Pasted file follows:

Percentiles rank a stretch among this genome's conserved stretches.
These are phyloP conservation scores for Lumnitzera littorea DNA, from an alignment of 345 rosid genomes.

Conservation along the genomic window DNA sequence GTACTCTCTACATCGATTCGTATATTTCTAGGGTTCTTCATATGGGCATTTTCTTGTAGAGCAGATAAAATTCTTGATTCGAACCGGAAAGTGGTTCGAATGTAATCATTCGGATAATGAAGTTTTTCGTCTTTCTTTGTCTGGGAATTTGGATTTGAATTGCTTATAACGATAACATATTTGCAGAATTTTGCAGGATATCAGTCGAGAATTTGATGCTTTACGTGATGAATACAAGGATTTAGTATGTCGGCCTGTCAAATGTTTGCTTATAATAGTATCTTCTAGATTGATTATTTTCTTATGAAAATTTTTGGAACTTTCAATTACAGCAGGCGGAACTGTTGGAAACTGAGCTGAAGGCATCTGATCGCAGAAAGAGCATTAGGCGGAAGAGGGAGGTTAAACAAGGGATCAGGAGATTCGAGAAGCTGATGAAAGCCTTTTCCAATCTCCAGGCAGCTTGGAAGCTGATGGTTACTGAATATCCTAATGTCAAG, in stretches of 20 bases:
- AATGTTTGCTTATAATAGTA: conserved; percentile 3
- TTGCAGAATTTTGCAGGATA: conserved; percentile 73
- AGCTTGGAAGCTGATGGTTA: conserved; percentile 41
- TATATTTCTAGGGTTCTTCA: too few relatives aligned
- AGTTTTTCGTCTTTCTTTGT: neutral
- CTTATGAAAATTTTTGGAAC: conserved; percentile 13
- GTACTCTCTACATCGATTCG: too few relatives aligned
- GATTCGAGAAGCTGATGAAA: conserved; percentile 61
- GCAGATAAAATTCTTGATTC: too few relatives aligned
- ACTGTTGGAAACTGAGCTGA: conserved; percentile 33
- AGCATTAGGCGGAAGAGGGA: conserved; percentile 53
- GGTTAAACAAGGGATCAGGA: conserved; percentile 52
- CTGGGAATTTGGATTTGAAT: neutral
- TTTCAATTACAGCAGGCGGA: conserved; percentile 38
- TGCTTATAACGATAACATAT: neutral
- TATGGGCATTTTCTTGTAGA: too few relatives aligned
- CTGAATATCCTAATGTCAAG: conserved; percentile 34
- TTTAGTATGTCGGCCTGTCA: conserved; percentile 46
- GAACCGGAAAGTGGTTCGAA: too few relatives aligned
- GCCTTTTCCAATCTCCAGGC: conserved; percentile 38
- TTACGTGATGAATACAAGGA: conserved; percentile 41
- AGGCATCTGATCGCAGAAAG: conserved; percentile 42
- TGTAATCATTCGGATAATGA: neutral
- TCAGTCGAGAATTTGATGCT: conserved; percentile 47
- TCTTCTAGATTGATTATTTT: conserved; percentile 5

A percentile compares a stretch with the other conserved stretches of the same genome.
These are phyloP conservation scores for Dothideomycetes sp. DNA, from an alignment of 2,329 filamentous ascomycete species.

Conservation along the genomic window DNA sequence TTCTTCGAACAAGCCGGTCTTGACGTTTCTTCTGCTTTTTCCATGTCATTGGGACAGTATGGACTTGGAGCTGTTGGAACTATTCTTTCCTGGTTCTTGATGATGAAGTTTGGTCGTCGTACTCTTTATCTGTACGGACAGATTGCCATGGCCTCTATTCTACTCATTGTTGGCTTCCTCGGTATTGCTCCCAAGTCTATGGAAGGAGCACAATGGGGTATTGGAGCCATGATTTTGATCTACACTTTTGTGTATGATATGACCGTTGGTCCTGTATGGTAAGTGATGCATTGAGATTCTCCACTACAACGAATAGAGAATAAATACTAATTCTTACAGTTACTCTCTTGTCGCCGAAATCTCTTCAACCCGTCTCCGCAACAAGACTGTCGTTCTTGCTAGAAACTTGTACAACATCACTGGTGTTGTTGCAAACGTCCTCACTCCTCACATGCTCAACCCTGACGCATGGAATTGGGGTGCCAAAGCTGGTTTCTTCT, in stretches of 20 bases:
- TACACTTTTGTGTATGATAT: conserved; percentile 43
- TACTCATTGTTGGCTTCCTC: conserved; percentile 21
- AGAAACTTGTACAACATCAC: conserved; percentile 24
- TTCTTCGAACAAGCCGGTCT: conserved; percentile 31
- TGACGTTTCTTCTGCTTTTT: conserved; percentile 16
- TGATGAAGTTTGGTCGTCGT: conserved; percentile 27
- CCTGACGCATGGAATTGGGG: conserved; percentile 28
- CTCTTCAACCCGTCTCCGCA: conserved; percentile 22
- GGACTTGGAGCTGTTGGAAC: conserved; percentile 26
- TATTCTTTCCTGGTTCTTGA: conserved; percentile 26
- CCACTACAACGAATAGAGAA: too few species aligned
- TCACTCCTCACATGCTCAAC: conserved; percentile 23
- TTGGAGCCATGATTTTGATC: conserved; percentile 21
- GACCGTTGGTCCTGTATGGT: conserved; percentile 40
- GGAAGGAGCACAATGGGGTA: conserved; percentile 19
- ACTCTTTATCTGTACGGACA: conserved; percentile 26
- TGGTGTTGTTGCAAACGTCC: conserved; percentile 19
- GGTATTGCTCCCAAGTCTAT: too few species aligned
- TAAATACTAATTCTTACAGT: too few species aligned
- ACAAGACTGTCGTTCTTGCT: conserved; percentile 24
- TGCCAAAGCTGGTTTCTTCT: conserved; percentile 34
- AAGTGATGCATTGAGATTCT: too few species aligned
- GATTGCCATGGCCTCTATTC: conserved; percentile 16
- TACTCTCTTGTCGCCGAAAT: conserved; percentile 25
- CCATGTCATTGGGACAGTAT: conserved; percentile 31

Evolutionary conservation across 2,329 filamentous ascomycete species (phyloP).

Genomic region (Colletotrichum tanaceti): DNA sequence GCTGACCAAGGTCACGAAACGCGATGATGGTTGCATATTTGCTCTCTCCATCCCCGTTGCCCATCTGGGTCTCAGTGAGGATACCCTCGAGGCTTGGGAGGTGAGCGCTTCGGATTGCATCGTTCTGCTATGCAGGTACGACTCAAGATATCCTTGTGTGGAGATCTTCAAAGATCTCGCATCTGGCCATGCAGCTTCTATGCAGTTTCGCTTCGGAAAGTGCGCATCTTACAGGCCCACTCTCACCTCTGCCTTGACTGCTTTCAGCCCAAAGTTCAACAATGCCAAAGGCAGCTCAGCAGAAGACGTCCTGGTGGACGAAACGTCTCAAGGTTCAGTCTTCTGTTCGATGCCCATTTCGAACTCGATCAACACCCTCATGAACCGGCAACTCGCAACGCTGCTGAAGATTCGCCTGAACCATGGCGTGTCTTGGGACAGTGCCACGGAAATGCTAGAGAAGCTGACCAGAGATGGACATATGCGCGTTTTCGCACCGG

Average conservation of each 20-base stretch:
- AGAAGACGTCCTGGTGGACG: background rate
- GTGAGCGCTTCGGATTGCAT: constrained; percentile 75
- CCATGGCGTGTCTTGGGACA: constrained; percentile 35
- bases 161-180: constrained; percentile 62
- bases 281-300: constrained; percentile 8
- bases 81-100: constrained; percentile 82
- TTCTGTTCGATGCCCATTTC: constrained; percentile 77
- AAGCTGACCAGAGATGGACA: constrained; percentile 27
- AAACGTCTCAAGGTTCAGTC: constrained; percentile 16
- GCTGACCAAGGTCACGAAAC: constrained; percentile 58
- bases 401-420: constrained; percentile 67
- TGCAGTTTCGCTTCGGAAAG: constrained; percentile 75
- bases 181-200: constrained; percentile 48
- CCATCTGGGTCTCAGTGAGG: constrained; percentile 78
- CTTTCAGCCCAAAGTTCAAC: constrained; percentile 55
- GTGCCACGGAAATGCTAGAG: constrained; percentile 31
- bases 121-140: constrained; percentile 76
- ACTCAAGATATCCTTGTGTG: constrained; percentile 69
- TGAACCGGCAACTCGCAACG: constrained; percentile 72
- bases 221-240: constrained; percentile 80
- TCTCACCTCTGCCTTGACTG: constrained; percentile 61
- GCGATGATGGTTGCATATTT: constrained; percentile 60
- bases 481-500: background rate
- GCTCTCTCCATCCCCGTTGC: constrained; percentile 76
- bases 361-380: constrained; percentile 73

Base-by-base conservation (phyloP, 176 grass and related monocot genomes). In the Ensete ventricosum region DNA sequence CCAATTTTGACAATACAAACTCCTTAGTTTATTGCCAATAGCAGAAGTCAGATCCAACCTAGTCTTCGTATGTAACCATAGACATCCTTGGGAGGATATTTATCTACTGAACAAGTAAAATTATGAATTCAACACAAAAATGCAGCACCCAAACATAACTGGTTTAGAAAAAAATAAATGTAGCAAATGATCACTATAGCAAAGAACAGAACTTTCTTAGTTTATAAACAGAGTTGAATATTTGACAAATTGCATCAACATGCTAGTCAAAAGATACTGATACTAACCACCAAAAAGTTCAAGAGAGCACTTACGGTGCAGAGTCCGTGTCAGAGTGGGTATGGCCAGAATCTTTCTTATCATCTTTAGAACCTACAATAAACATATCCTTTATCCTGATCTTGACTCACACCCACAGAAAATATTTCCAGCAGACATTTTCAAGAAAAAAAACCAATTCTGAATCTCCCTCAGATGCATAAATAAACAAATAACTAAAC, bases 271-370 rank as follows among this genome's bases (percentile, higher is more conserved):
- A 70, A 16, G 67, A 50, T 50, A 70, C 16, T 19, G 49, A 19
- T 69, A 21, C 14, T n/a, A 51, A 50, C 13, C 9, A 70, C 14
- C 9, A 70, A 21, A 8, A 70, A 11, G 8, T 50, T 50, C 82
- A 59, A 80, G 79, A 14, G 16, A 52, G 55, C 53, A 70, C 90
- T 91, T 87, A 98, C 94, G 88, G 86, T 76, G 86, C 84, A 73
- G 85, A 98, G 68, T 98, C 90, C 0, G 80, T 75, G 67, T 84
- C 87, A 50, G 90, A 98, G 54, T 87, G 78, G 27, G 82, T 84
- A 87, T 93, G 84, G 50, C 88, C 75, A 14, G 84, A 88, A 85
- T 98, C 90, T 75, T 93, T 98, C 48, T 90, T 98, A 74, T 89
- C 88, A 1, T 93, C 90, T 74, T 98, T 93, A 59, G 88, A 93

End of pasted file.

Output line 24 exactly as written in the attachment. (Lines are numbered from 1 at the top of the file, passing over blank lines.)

- TTACGTGATGAATACAAGGA: conserved; percentile 41